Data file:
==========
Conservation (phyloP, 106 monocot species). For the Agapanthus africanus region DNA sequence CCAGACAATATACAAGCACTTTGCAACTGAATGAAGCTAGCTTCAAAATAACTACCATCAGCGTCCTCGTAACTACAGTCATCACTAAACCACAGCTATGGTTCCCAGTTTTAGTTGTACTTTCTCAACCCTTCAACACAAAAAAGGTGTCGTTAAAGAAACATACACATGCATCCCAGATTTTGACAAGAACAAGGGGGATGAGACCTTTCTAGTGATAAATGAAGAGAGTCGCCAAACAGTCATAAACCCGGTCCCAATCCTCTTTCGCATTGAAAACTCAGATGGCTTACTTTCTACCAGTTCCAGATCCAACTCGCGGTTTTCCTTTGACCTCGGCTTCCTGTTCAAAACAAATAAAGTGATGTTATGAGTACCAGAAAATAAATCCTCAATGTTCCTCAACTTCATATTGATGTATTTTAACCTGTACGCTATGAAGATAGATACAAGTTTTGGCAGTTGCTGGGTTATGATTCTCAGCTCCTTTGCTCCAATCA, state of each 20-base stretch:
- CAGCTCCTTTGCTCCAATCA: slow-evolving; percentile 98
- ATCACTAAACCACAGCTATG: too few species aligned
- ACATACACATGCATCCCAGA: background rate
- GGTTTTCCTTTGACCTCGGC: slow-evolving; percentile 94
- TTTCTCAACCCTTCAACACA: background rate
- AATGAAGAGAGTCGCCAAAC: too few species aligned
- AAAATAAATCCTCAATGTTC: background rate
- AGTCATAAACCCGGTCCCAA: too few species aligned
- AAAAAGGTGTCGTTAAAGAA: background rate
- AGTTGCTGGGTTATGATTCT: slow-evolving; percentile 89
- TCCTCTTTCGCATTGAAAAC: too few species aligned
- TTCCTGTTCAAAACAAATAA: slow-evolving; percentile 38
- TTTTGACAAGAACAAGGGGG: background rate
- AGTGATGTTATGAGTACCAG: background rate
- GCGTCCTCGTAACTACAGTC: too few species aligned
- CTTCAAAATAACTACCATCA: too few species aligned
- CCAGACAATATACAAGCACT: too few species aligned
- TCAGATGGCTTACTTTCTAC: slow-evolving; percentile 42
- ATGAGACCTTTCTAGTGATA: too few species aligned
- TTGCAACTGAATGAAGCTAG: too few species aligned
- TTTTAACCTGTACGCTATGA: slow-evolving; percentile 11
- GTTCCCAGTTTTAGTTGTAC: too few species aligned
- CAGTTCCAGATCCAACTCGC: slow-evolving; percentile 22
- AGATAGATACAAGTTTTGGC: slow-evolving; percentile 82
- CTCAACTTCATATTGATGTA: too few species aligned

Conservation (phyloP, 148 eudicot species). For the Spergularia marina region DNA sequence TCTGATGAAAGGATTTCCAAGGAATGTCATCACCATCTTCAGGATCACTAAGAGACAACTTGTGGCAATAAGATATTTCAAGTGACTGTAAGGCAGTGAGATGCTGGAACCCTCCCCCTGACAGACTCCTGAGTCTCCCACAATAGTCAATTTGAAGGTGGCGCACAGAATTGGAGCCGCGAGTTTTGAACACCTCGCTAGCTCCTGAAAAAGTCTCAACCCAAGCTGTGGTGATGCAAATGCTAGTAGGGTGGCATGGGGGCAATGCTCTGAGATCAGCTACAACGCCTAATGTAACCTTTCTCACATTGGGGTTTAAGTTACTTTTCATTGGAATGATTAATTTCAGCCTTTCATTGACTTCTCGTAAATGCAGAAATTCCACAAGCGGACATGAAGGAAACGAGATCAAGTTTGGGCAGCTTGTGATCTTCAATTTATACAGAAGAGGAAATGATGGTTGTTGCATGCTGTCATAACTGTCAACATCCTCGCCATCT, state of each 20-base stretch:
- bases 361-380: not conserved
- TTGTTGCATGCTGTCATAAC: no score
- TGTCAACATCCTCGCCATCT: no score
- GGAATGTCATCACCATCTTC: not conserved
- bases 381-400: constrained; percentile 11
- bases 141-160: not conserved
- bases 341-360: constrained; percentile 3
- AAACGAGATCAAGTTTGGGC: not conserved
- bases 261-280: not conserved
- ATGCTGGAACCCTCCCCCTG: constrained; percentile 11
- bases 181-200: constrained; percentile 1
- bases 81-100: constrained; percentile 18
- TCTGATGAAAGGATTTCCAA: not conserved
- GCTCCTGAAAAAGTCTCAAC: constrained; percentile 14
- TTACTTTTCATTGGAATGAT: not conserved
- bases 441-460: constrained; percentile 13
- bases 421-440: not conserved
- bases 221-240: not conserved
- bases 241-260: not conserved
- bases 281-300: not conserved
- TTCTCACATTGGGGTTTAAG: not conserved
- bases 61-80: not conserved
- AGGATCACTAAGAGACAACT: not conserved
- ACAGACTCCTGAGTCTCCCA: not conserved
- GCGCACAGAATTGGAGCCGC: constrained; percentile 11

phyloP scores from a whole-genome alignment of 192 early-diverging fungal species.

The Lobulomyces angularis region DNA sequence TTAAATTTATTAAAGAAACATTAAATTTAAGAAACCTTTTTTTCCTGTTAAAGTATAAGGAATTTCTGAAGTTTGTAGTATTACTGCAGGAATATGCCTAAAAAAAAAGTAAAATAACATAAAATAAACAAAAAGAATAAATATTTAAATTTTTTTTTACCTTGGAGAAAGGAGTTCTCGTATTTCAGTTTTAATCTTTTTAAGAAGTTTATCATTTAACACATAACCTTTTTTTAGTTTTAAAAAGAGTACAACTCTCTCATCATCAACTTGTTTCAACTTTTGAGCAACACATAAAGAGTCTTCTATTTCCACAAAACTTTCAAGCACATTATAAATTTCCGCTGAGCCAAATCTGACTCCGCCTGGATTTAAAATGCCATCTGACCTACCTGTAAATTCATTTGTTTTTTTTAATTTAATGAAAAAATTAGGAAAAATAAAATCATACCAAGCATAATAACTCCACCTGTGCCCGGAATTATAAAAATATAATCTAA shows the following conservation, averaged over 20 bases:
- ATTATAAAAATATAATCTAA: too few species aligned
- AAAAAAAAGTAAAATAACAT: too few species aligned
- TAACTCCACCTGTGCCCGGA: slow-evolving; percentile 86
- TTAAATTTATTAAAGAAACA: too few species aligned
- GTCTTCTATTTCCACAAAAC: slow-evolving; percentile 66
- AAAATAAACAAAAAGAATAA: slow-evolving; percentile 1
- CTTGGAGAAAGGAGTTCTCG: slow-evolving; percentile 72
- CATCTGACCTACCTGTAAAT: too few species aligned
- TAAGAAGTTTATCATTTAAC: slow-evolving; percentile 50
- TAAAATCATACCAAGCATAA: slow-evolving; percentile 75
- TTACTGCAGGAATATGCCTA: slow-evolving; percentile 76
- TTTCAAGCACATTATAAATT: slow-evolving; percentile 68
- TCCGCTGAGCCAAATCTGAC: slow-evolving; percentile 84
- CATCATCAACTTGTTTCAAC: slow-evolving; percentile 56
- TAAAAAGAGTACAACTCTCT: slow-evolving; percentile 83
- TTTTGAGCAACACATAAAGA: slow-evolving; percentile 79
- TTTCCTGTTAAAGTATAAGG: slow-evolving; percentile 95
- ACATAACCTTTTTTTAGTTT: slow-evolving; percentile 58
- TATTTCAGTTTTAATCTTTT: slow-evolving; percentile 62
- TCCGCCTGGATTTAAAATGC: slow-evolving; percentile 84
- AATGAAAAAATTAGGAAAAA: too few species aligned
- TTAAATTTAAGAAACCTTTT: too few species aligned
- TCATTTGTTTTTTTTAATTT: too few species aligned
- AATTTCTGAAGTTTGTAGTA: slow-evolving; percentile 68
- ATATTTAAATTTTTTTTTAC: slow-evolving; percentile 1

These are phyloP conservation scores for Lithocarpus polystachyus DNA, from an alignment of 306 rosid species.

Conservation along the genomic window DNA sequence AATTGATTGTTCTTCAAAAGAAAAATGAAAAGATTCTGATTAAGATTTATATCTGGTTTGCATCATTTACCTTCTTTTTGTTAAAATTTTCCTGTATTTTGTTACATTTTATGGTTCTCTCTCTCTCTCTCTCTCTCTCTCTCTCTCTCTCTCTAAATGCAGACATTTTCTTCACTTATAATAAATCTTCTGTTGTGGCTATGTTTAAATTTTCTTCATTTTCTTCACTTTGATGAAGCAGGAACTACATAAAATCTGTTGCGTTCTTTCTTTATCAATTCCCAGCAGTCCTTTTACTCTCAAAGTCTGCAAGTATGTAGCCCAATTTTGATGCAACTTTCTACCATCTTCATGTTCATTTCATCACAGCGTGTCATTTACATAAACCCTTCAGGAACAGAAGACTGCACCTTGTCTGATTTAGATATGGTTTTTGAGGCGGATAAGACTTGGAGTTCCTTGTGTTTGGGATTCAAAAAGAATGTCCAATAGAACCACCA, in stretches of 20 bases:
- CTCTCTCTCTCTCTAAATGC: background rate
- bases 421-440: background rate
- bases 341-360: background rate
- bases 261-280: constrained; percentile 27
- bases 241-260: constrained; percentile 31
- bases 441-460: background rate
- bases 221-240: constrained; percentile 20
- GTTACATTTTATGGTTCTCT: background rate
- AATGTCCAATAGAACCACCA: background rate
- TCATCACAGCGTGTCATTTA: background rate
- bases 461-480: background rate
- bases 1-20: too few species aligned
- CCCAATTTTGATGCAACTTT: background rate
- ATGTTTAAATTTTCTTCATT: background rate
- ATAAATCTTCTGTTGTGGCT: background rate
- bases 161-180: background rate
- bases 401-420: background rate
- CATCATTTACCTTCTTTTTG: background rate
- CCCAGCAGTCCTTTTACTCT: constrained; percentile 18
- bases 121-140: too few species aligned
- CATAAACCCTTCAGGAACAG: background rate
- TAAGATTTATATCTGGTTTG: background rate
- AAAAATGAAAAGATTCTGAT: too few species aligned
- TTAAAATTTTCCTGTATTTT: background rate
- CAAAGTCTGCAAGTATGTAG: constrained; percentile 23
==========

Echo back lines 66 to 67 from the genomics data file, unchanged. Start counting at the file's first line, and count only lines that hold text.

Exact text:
- TTTCAAGCACATTATAAATT: slow-evolving; percentile 68
- TCCGCTGAGCCAAATCTGAC: slow-evolving; percentile 84